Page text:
As I sat in the card aisle agonizing over the utter lack of grandmother-oriented card selections and struggled to keep track of just how many first-string cards I needed to buy, I was struck by the fact that my mind was going in circles about first and second-string cards at all. Battling to find the envelopes that actually fit the myriad cards I was buying, I couldn't help but wonder:
Why is Mother's Day so important?
"Well, your mom is your mom" isn't an answer. Plenty of dads put in work, yet the sense of urgency seems different. I certainly don’t have first and second-string card lists for the dads I know. "Well, dads just don't care as much" is, I think, true in certain respects, but seems more like a backhanded commentary on the nature of women and doesn't really answer the question.
Given the state of the world today, especially the ongoing conversation concerning the "War on Women", I've come to believe that Mother's Day is the one day out of the year that anyone and everyone can fearlessly participate in the appreciation of women, particularly those that are moms. (Author's note: being a mother isn't limited to those who have birthed kids. At all).
Now, one could certainly make the argument that only celebrating women in this care-taking function is problematic. I don't disagree; while I don't dare speak on the complexity of womanhood, I feel confident saying there is more to being a woman than being a mother. Still, I think it's important to honor those who give so much of themselves in this function. Speaking personally, I don't think I truly appreciated my own mother until I became a dad.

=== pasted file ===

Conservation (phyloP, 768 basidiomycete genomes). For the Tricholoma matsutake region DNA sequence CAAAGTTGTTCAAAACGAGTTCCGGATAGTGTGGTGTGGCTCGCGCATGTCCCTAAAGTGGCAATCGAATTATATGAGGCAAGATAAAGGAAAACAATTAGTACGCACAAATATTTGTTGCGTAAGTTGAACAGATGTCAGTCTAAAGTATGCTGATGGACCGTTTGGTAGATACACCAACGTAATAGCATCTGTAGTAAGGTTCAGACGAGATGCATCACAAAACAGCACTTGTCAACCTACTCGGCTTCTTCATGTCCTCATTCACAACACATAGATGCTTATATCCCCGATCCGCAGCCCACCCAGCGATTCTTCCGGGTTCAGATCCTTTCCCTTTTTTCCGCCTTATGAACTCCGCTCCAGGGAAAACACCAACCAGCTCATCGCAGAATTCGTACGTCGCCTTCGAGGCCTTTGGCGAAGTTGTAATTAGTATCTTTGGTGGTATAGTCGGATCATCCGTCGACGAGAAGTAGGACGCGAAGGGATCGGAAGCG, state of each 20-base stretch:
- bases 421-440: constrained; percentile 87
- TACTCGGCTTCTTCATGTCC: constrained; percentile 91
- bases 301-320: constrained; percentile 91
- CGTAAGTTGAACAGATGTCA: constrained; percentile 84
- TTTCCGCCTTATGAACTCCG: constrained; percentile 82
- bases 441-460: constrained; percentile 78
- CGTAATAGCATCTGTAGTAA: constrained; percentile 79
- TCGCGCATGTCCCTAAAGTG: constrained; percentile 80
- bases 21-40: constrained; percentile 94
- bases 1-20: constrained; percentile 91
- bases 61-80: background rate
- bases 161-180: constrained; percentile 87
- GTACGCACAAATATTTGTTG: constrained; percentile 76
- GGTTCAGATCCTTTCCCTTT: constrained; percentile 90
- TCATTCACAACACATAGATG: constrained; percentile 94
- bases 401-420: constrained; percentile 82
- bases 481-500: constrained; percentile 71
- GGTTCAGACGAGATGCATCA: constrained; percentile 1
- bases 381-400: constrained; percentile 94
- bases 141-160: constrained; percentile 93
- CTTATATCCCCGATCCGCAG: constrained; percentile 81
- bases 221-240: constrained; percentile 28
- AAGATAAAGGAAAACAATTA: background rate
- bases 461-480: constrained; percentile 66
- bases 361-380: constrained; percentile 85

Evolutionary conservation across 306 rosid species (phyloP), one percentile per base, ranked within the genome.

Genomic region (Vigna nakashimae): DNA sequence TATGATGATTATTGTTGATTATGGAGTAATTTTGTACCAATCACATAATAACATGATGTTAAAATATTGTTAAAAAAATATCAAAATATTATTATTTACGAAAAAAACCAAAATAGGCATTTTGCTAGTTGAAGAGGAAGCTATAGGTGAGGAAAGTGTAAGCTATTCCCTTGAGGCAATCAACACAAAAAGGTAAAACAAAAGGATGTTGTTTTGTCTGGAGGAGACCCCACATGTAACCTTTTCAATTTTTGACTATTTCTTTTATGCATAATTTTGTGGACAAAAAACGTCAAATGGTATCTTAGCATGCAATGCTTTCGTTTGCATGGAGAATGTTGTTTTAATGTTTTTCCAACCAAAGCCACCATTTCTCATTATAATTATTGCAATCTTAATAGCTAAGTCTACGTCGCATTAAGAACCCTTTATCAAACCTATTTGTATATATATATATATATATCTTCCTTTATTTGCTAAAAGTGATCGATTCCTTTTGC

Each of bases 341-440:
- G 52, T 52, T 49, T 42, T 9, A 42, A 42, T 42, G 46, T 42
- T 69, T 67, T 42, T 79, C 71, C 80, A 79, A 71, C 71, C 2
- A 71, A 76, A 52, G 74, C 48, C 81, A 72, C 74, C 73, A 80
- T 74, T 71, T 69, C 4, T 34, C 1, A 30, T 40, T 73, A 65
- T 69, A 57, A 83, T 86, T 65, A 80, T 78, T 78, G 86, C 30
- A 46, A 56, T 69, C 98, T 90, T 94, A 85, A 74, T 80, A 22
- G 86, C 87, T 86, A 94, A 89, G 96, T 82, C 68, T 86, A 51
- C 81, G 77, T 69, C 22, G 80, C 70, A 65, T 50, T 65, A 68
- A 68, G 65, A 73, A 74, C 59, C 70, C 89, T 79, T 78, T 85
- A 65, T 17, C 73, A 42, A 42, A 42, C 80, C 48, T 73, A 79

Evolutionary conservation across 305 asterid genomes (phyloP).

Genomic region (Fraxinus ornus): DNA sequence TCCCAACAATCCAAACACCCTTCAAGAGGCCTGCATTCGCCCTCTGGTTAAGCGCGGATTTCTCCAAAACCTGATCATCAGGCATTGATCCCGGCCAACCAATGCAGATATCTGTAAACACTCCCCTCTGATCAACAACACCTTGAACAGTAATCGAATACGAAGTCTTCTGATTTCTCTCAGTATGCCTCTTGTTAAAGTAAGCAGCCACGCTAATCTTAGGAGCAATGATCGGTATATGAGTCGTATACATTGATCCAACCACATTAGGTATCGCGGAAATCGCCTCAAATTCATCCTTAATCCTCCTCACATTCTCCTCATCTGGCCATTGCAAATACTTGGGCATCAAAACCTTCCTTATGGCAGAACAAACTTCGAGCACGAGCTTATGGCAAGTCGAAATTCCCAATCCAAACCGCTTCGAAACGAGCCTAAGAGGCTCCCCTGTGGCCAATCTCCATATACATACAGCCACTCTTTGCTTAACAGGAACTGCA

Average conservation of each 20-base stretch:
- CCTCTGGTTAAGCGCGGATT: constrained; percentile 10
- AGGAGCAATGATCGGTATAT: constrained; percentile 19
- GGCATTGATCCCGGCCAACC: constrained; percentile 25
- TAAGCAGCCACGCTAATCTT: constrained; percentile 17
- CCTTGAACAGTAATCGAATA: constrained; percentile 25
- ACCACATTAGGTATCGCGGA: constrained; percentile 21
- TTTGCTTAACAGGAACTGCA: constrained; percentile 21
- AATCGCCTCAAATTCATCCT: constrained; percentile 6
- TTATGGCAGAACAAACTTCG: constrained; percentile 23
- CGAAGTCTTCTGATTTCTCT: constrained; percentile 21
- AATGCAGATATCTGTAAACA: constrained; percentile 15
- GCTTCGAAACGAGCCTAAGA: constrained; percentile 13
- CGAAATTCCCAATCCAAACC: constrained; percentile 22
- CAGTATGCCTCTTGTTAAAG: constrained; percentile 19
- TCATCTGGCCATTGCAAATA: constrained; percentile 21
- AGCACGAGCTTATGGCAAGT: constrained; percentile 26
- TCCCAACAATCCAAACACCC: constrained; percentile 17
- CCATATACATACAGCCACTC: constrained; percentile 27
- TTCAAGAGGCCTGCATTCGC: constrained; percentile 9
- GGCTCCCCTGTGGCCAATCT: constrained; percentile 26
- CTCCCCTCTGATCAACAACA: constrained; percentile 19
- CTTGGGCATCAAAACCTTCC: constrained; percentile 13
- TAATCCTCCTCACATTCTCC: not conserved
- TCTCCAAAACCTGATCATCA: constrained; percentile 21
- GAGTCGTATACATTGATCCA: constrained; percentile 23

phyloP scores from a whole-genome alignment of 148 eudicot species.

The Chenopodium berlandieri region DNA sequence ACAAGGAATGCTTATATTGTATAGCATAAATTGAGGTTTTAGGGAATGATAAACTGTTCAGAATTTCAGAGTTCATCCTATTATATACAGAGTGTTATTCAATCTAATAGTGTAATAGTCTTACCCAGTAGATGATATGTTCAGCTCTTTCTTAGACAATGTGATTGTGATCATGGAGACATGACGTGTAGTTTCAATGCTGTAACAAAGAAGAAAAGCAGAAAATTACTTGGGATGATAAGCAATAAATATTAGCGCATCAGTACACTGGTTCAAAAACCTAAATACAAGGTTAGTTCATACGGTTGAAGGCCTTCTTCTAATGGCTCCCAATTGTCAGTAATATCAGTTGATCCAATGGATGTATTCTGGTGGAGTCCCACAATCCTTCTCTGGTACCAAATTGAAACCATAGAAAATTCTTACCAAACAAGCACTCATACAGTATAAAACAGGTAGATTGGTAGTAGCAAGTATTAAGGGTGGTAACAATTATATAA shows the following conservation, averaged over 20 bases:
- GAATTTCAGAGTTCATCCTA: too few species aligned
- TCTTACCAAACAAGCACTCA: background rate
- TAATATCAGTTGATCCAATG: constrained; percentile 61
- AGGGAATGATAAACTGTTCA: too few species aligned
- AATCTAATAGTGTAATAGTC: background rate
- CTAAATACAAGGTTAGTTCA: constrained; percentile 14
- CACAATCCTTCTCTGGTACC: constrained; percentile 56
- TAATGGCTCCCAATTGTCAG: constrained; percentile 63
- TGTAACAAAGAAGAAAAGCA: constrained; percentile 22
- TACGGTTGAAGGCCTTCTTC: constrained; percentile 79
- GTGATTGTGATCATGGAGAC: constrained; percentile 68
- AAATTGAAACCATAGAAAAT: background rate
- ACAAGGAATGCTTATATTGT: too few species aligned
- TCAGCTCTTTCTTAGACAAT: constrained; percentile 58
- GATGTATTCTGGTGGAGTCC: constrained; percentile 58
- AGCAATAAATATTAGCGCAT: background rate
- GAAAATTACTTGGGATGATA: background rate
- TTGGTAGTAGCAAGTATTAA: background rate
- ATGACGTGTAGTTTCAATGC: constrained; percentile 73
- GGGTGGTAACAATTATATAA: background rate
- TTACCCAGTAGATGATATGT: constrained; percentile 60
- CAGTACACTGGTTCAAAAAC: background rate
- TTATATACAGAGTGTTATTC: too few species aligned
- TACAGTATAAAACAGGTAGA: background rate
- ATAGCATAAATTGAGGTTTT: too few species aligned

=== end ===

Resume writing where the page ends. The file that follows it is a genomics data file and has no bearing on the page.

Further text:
What makes Mother's Day special? Unlike other appreciation days, men and women can take part without agenda or much controversy. You can take exception with Christmas, the Fourth of July and Valentine's Day. All are messy in one respect or another. But Mother's Day? You can (and should) be unabashedly pro-women; you don’t have to explain or defend why. I tend to doubt we'll see an #OccupyMothersDay hashtag pop up on the Twitternets. Heck, you don't even have to like your own mom to be down, to offer a reverent nod in the direction of the mothers in your life.
Is there a sense of sometimes taxing obligation? Sure. Will you sometimes puzzle over just how much money you gave to Hallmark and the post office and the florist and brunch reservations? Yes.
Still, not so deep down, we know it to be a day we can lay down our arms and tell the women that have meant so much just how much they mean.
If only we were fearless more often.